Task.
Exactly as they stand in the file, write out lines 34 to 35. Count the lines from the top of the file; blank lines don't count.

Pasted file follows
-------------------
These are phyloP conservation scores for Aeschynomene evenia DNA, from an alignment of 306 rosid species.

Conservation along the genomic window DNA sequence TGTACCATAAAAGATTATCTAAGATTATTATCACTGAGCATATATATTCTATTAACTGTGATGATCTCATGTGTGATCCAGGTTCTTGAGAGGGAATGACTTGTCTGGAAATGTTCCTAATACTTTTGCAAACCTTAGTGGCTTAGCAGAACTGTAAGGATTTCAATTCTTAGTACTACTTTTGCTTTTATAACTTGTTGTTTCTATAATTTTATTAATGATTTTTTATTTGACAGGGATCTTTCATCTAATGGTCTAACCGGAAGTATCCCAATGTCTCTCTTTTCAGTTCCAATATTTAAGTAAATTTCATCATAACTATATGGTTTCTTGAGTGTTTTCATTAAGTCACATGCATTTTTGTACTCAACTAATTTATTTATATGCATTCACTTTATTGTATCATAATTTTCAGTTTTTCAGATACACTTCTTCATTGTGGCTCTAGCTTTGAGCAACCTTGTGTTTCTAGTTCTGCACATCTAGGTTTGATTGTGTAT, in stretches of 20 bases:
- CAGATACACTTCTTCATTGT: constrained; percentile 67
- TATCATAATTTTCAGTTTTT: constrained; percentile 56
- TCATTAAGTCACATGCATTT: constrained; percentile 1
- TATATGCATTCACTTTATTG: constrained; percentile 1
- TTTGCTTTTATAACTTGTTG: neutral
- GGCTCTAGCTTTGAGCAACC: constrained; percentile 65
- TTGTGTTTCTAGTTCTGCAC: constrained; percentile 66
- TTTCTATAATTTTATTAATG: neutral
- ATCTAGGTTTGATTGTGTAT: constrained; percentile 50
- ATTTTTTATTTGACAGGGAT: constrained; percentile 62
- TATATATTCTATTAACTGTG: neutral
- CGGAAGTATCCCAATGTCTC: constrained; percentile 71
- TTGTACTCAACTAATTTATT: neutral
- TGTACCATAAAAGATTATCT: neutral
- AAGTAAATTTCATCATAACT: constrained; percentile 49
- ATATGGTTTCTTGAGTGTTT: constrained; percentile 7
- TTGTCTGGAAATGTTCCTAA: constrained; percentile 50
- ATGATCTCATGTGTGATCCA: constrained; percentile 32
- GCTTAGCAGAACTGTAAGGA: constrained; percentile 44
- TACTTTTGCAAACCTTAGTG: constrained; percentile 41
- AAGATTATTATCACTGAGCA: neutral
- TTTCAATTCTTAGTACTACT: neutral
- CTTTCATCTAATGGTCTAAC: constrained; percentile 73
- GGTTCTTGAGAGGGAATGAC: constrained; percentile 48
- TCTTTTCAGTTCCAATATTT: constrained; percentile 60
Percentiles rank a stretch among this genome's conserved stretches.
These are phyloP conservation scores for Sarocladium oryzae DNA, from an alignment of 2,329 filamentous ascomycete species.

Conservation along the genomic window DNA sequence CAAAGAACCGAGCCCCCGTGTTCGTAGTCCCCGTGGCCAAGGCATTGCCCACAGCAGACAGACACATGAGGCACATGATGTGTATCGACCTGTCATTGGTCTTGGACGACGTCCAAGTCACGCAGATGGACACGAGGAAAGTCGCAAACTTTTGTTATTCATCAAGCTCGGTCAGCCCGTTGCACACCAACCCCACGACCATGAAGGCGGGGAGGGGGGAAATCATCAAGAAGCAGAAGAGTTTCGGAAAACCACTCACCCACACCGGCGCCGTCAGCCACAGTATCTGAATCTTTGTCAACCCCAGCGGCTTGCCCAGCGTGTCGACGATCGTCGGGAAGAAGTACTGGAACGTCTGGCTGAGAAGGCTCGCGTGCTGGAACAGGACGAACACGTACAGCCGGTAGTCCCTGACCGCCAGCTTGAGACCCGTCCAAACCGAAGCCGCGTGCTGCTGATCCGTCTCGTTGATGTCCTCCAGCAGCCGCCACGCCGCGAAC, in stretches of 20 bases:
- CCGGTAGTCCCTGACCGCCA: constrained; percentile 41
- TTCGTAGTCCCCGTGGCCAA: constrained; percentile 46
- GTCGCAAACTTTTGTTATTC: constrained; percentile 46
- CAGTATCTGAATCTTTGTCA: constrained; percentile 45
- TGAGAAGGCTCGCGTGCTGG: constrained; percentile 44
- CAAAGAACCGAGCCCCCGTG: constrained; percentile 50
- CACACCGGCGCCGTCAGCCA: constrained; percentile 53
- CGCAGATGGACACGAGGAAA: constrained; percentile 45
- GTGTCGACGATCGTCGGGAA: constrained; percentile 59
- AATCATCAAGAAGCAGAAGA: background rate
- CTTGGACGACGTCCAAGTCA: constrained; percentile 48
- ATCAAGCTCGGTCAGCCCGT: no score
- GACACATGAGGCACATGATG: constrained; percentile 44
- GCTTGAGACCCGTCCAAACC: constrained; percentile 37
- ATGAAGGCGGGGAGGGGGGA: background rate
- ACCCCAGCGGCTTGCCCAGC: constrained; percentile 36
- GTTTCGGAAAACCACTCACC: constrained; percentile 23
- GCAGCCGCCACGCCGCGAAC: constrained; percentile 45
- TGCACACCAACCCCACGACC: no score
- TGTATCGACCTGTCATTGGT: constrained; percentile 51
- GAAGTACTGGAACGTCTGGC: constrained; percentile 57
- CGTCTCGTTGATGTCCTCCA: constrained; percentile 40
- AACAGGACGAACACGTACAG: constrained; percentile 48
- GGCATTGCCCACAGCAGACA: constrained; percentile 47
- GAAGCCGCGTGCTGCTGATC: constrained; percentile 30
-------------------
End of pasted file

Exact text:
- CAGTATCTGAATCTTTGTCA: constrained; percentile 45
- TGAGAAGGCTCGCGTGCTGG: constrained; percentile 44